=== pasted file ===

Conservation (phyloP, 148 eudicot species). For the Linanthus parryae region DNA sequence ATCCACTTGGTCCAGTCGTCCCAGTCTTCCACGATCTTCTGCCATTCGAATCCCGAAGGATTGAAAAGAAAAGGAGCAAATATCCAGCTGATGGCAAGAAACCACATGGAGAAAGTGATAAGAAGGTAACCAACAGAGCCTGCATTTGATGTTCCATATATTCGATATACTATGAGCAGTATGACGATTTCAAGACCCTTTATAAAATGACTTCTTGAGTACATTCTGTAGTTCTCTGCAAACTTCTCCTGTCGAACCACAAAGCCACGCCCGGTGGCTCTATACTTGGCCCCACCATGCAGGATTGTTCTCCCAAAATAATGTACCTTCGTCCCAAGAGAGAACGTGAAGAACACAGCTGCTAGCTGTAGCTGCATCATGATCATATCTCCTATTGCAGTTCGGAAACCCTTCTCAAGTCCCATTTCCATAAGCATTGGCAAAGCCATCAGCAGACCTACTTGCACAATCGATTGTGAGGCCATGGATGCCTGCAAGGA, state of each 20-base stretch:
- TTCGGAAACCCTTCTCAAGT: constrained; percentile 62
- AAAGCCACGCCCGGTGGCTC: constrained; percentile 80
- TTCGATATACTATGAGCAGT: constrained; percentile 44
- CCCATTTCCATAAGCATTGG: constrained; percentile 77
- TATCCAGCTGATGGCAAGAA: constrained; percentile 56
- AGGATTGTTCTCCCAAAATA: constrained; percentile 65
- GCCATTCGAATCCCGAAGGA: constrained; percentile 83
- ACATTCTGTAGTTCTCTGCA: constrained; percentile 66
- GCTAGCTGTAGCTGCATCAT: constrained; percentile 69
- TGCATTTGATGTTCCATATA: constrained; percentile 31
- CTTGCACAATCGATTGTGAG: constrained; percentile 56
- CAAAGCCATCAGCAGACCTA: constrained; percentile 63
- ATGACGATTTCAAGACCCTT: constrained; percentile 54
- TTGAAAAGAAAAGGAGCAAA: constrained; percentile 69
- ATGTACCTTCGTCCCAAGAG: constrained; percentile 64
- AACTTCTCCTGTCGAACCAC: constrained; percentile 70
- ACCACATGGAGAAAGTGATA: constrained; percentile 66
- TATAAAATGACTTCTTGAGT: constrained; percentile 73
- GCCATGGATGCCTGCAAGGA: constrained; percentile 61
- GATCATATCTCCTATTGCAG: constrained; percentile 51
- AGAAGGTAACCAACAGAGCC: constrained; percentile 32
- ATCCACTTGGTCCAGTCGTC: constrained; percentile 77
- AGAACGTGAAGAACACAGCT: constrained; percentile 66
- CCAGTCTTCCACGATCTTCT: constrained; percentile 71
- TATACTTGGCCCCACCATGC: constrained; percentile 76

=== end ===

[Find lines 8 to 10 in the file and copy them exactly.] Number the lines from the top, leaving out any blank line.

- GCCATTCGAATCCCGAAGGA: constrained; percentile 83
- ACATTCTGTAGTTCTCTGCA: constrained; percentile 66
- GCTAGCTGTAGCTGCATCAT: constrained; percentile 69